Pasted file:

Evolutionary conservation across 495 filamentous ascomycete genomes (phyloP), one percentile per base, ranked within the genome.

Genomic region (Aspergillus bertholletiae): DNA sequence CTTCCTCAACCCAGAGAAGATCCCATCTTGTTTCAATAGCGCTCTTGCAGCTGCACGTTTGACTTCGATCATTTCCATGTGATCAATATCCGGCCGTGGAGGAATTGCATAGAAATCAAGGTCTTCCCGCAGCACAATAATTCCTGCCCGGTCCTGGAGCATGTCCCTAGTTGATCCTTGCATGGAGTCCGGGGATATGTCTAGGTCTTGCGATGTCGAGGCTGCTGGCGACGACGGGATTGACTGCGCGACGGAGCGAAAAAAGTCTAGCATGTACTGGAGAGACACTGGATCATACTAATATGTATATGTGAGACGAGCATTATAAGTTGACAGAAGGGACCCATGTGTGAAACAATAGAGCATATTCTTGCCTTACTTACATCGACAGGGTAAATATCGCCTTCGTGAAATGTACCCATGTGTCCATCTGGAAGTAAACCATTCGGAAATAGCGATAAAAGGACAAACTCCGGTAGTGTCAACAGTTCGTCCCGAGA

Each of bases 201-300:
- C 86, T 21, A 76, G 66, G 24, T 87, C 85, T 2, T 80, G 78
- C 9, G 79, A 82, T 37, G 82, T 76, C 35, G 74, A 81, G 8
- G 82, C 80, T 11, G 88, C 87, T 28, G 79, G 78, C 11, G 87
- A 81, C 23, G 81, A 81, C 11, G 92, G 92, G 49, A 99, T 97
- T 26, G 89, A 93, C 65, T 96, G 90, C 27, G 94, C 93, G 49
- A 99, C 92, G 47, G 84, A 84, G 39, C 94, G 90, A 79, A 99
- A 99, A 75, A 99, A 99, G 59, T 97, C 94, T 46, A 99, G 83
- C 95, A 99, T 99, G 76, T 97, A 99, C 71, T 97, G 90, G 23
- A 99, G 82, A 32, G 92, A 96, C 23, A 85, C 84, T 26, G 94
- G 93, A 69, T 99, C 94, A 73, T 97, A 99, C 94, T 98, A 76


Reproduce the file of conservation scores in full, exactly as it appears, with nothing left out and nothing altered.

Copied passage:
Evolutionary conservation across 495 filamentous ascomycete genomes (phyloP), one percentile per base, ranked within the genome.

Genomic region (Aspergillus bertholletiae): DNA sequence CTTCCTCAACCCAGAGAAGATCCCATCTTGTTTCAATAGCGCTCTTGCAGCTGCACGTTTGACTTCGATCATTTCCATGTGATCAATATCCGGCCGTGGAGGAATTGCATAGAAATCAAGGTCTTCCCGCAGCACAATAATTCCTGCCCGGTCCTGGAGCATGTCCCTAGTTGATCCTTGCATGGAGTCCGGGGATATGTCTAGGTCTTGCGATGTCGAGGCTGCTGGCGACGACGGGATTGACTGCGCGACGGAGCGAAAAAAGTCTAGCATGTACTGGAGAGACACTGGATCATACTAATATGTATATGTGAGACGAGCATTATAAGTTGACAGAAGGGACCCATGTGTGAAACAATAGAGCATATTCTTGCCTTACTTACATCGACAGGGTAAATATCGCCTTCGTGAAATGTACCCATGTGTCCATCTGGAAGTAAACCATTCGGAAATAGCGATAAAAGGACAAACTCCGGTAGTGTCAACAGTTCGTCCCGAGA

Each of bases 201-300:
- C 86, T 21, A 76, G 66, G 24, T 87, C 85, T 2, T 80, G 78
- C 9, G 79, A 82, T 37, G 82, T 76, C 35, G 74, A 81, G 8
- G 82, C 80, T 11, G 88, C 87, T 28, G 79, G 78, C 11, G 87
- A 81, C 23, G 81, A 81, C 11, G 92, G 92, G 49, A 99, T 97
- T 26, G 89, A 93, C 65, T 96, G 90, C 27, G 94, C 93, G 49
- A 99, C 92, G 47, G 84, A 84, G 39, C 94, G 90, A 79, A 99
- A 99, A 75, A 99, A 99, G 59, T 97, C 94, T 46, A 99, G 83
- C 95, A 99, T 99, G 76, T 97, A 99, C 71, T 97, G 90, G 23
- A 99, G 82, A 32, G 92, A 96, C 23, A 85, C 84, T 26, G 94
- G 93, A 69, T 99, C 94, A 73, T 97, A 99, C 94, T 98, A 76